Talkin to computers

Go // rob pike you sick son of a bitch
JavaScript & TypeScript // we've learned nothing
Rust // ultra-violence

I kept dreaming of a world I thought I’d never see.


  • Syntax – Structure or grammar of a language.
  • Semantics – Meaning of a program.
The man bought the infinity from the store.

Syntax is correct, but semantically meaningless.


What work should the program run next? Who is driving? Concurrency is a bit of a crossroads in programming. I have struggled with why it’s so difficult to even wrap my head around the challenges.

First off, concurrency vs. parallelism. Concurrency is about dealing with multiple things efficiently. Parallelism is doing multiple things at once with a focus on performance. So parallelism is more about “turning it up to 11”, throwing more resources as a problem. Concurrency is about breaking a problem up so that a program isn’t ever sitting around doing nothing, waiting for things outside its control (like I/O). Lots of times though, this “break up” also enables parallelism if desired.

Even with a focus on concurrency, there are a few complexities that are hard to tease apart.

  1. Concurrency syntax of a language is facing an uphill semantic battle. For better or for worse, humans usually “think” things execute in serial, top to bottom. Text is naturally a serial, 1-dimensional representation, whereas the world has many more dimensions. And this special syntax is used to say the opposite, “run this not next”!
  2. Languages come bundled with a runtime to help choose what is next, but these implementations generally “bleed” through to the programmer. Kinda like how bad garbage collectors force a programmer to be more aware of memory management.
  3. This is all made even more complex by many layers of scheduling from the language runtime down to the kernel.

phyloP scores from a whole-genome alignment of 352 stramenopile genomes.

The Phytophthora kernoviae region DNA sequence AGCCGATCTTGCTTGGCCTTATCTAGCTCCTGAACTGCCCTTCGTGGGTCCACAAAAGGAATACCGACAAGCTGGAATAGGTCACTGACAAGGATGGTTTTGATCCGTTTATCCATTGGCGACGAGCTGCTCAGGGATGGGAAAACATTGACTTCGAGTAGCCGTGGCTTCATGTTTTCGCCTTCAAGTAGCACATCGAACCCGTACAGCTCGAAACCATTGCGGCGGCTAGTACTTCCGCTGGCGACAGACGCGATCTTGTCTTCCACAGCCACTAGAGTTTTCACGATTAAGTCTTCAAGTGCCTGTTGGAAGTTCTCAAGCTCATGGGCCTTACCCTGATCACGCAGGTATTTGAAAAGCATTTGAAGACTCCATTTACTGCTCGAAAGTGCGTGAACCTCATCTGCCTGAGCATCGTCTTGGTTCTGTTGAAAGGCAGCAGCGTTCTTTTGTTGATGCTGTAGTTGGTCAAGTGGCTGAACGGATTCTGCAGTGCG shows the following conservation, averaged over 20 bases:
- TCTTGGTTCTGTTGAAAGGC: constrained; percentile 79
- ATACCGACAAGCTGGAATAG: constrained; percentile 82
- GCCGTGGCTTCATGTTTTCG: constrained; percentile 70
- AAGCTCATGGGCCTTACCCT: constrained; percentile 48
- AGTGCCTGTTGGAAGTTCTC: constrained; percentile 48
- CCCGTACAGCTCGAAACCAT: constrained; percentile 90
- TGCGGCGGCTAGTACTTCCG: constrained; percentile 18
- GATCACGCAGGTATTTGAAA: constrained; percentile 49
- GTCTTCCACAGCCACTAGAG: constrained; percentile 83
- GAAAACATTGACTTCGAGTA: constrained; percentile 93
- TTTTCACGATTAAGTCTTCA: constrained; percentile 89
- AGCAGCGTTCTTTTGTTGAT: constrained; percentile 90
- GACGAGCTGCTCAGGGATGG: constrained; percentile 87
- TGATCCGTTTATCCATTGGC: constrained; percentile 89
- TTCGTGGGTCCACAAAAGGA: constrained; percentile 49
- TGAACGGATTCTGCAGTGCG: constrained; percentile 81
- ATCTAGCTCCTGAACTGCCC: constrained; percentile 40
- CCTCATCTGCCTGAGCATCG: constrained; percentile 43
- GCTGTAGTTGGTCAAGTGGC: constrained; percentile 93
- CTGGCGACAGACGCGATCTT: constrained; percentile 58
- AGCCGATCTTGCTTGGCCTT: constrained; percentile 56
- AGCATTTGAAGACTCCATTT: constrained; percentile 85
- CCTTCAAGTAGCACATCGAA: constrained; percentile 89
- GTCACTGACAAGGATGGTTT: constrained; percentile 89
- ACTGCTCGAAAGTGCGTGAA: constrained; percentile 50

there is a thread

A thread is the standard concurrency abstraction exposed by an Operating System (OS), more specifically the kernel program of the OS. Threads give the impression to the consumer that everything is happening in a “thread” of serial tasks. Threads are naturally implemented with function calls on a stack.

Operating systems are designed to be very general purpose, but have any ever exposed a different scheduling runtime? I think because they are so general, they need to be preemptive. No one would trust a cooperative OS.

By the way, concurrency runtime schedulers come in two flavors:

  • preemptive – Context switches are dictated by runtime.
  • cooperative – Context switches occur only when processes voluntarily yield control.

Languages usually bundle their own runtimes which layers on top of the preemptive thread abstraction exposed by the kernel. Language runtimes is where there is a lot more flexibility and many examples of preemptive and cooperative interfaces for programmers. A language runtime could choose to keep things super simple and just expose the kernel threads as a 1:1 concurrency primitive. This essentially delegates all the hard parts to the kernel. A language could also go the opposite route to squeeze out efficiency and create a new abstraction layer across the kernel threads.

there is no thread

If you spend all your time in “higher level” languages, e.g. Golang, you might assume that there are threads all the way down to the hardware CPU. It is a different world down there though. A program is generally trying to solve one goal, whereas the kernel is trying to balance multiple programs, with different requirements, across limited resources (CPU cycles, memory). The kernel is also much closer to the bare-metal and has to deal with more real-world physics issues that can be abstracted away at the higher levels.

The CPU really can only do one instruction at a time (per core). A kernel preemptively weaves together operations from different threads to try and distribute resources fairly with TRAPs and SRETs (returns).